I’ll never forget stopping at an overlook on Highway 36 just outside Boulder, Colorado. Barbara and I were newlyweds, and we were driving to our little apartment in Boulder. I pulled over to show her a view of our new home’s setting. At that point all we had were wedding gifts, the same last name, and a few days’ worth of experiences together. Our family was brand new.
Skip forward a few decades, and now our walls and bookshelves hold pictures and memorabilia of experiences we’ve shared together. Thanks to these memory makers, and to Barbara for being a memory catcher, our family has a clear fingerprint—a family identity uniquely ours among the six billion people in the world.
Memories are powerful family possessions that profoundly link hearts together. Both you and your spouse need to be diligent in planning memories (as well as enjoying those that come as surprises) and taking necessary steps to save or catch memories.
Nearly any event has the potential to become a treasured memory. Let me illustrate. One weekend during our first few weeks of marriage, Barbara and I decided to drive four hours north to Wyoming to go fishing. When we arrived, we discovered the lake had been drained, so we impulsively decided to go to Yellowstone National Park and watch Old Faithful erupt. Eight hours later, we arrived just in time to see the eruption. Then we looked at our watches and realized we’d better head home!
Obviously, that is not the way to see Yellowstone. But we had an absolute blast driving, talking, and laughing together. To this day, that adventure remains a fun memory of our early days together when we had no children.
Someone once said, “God gave us memories so that we could enjoy roses in January.” Let me share with you what we’ve learned about creating a vase full of long-stemmed roses in the winter:
Memories are best made with loved ones. That’s why a marriage is a ready-made unit for the rich production and harvest of memories. Memories enrich a marriage by giving us a common language of shared experience.
When our children came along, we made sure that we took advantage of car trips to have fun and build relationships. We often played a game called “Beetle, Beetle,” which involved spotting Volkswagen Bugs on the highway. Points were awarded depending on the color or position of the Beetle. We would yell, “Multicolor Beetle moving; that’s four points!”
On one vacation I knew we were approaching a roadside junkyard that contained at least 20 Volkswagens. When we rounded a corner, I was ready! Before they knew what hit them, I rattled off about 30 points. The children groaned, one of them yelling, “Dad, you cheater!” Great fun!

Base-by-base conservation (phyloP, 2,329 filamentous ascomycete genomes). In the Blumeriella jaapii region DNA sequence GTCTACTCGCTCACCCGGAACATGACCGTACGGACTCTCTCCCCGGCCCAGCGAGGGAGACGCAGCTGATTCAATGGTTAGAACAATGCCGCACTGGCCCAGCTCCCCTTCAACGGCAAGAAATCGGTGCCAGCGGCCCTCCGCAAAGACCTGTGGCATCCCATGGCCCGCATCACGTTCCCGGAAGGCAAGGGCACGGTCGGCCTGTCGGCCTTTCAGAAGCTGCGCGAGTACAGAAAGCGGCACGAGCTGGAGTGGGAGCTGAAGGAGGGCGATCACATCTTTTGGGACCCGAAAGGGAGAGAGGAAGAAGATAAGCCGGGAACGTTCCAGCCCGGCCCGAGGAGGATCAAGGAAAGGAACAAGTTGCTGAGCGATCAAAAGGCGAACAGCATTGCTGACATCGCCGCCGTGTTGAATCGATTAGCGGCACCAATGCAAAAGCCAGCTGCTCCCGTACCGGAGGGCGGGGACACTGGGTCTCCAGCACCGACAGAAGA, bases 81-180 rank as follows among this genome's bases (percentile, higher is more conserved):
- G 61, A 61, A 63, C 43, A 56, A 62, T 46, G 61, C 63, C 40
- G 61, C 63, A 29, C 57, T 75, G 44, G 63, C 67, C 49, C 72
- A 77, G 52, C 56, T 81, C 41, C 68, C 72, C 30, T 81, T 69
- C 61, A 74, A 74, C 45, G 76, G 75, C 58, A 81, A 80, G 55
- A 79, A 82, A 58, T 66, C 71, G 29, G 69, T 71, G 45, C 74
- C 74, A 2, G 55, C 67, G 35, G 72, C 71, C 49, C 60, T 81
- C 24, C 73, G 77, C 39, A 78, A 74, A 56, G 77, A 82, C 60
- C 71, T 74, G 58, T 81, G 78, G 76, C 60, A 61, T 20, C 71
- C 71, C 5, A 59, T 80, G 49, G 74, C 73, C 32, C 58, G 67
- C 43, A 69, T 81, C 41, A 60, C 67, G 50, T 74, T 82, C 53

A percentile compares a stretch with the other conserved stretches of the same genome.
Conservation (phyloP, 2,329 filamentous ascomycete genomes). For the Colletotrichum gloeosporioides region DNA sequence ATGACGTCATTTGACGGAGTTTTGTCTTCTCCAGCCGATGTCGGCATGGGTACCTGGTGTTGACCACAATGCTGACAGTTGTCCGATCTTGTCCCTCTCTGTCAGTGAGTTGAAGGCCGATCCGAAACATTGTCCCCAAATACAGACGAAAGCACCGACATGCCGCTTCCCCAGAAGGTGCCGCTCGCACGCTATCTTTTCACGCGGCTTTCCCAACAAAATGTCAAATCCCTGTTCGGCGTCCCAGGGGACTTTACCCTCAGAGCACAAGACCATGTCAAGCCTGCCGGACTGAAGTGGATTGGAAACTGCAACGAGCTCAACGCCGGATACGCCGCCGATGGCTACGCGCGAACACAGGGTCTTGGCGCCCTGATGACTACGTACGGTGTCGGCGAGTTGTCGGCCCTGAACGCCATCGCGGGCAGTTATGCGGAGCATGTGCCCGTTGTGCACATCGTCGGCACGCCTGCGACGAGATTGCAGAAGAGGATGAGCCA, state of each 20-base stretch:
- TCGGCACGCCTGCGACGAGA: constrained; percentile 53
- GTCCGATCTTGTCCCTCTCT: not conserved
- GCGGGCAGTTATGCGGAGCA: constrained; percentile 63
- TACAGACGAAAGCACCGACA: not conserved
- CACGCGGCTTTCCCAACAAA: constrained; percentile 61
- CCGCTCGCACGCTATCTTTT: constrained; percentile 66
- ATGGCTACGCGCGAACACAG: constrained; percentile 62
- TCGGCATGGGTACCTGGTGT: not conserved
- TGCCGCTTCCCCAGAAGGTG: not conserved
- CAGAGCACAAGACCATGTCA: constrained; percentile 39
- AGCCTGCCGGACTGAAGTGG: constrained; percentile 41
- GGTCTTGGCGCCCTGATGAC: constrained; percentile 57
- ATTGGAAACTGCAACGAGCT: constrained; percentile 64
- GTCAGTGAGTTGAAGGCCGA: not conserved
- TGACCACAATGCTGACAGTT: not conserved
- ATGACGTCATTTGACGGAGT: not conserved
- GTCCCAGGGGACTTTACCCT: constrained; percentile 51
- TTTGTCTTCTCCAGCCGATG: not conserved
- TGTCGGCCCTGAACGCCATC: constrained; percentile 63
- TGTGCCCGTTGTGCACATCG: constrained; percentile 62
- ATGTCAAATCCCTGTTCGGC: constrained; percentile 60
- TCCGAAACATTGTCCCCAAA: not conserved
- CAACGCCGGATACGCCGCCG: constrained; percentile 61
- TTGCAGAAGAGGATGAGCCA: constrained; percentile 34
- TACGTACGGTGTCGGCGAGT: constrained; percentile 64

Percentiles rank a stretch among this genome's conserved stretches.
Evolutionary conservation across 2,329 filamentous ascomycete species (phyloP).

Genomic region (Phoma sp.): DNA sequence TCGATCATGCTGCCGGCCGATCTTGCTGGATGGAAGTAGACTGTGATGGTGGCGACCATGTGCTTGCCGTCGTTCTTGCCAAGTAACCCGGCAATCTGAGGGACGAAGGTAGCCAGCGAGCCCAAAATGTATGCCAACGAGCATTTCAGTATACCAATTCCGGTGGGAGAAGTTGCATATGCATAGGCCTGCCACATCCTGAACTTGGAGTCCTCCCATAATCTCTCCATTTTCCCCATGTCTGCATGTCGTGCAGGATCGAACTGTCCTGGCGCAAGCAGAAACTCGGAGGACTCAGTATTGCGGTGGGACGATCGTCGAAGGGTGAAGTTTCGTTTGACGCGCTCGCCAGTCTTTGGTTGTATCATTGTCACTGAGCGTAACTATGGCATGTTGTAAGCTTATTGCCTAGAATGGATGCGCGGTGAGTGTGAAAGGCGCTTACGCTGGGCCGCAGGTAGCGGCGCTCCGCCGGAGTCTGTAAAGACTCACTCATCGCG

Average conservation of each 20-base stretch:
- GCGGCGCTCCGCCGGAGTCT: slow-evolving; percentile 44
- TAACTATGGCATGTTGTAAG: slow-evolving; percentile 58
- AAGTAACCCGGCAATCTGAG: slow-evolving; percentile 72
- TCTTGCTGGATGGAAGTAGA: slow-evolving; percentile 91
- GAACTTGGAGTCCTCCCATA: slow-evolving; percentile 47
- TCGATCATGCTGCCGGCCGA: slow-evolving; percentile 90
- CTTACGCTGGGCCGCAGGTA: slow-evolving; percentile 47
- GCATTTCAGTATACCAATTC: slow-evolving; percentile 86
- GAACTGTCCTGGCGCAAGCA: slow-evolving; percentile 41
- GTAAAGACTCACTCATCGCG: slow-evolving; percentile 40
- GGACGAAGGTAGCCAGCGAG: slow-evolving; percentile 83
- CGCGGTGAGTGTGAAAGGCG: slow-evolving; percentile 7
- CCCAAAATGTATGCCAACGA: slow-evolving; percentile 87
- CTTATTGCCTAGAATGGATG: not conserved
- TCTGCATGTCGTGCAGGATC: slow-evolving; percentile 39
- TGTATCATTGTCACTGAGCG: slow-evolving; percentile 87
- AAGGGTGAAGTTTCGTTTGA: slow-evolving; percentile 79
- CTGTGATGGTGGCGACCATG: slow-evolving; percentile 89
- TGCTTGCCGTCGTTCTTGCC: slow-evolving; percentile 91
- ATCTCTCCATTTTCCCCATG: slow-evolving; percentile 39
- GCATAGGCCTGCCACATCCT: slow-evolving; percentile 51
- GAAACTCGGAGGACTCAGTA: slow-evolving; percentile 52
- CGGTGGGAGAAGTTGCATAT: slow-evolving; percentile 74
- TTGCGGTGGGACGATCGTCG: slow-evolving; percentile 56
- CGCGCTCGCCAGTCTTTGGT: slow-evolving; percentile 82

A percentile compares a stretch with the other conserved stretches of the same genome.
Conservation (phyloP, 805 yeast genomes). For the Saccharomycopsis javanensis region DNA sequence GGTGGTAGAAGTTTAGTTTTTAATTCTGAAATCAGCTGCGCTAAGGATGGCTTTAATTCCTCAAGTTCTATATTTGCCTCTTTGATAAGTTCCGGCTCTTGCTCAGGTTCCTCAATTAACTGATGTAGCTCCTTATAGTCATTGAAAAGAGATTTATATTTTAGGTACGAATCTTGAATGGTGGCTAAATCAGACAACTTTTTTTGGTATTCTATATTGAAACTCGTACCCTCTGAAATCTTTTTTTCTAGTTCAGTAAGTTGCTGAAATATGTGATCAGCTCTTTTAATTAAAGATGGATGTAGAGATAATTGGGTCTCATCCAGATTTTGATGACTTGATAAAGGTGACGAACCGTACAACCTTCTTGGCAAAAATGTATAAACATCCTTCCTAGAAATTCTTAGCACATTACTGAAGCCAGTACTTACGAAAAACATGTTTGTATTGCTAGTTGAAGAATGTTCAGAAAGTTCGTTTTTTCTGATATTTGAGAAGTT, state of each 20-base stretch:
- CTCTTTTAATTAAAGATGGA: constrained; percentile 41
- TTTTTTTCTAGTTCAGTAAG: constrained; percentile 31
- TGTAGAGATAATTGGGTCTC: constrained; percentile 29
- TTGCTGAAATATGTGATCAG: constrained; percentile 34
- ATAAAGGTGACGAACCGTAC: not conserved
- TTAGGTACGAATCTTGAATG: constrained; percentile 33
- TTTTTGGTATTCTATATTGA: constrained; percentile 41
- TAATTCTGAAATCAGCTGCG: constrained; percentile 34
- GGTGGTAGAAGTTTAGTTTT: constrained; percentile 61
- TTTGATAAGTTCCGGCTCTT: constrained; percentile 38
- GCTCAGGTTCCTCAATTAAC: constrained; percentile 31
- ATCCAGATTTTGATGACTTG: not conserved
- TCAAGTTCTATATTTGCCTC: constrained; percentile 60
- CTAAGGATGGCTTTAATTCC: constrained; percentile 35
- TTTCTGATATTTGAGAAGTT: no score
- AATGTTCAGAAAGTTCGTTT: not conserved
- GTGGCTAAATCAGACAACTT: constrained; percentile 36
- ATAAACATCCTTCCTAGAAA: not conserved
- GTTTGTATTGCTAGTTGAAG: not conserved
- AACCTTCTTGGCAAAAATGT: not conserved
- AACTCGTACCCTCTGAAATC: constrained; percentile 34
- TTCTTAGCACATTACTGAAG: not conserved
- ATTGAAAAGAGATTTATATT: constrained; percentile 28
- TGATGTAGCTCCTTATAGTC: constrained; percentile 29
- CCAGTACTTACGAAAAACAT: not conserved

Memories take time. Our best memories have been born out of extended time together. If we could have driven to Old Faithful in 30 minutes, I doubt that we’d even recall going.
Memories are made of varied adventures. Too many of us get in a rut and don’t realize the many wonderful ways to share our lives together. Barbara and I camped out on our honeymoon, got snowed on, and nearly froze to death, but I saved the day by zipping our sleeping bags together. Since then we’ve traveled to most of the states and to faraway places (South Africa, Kenya, Egypt, Austria, Israel, France, and Estonia, to name a few).
Memories are both planned and unplanned. Make sure you plan traditions around family get-togethers for holidays. And anniversaries and birthdays should be observed with the same intensity we give to holidays such as Thanksgiving and the Fourth of July. By making a big deal of your anniversary, you not only honor your mate but also send a strong message to your family and others about the importance of your marriage covenant. And a birthday—this is the one day of the year when each person should feel totally unique, honored, appreciated, and loved.
It’s good to plan a great vacation. Memories are made as we create family traditions, but watch for the serendipitous memory. One midwinter night, the power went off and we cooked supper over the fireplace. Don’t lose your ability to be spontaneous and impulsive.
Memories are celebrated. A memory isn’t a memory if you don’t talk about it, look at pictures of it, and laugh or cry about it. “Do you remember the time …” can be a joyful introduction to a family conversation. One of our favorite questions to revisit as a couple or as a family is, If you could keep only one memory of all our years together, what would it be? Why?
I’m grateful that Barbara became the family curator and historian. You or your spouse needs to assume this role, or you’ll forget a thousand memories.
A certain amount of record keeping and documentation helps a memory last. Taking pictures or videos is a good way to do this, but also collect concert programs, newspaper articles—any object that records and preserves the memory. Creativity opens many possibilities.
In our house several bookshelves are dedicated to family scrapbooks. They begin when we were single, and then every year from 1972 on has a scrapbook. Each singular, irreplaceable page logs the “official, authorized” history of our early married years and our family’s memories.
And it hasn’t stopped. The memories keep building, along with the scrapbooks!
Adapted from Starting Your Marriage Right, copyright © 2000 Dennis and Barbara Rainey, Thomas Nelson Publisher.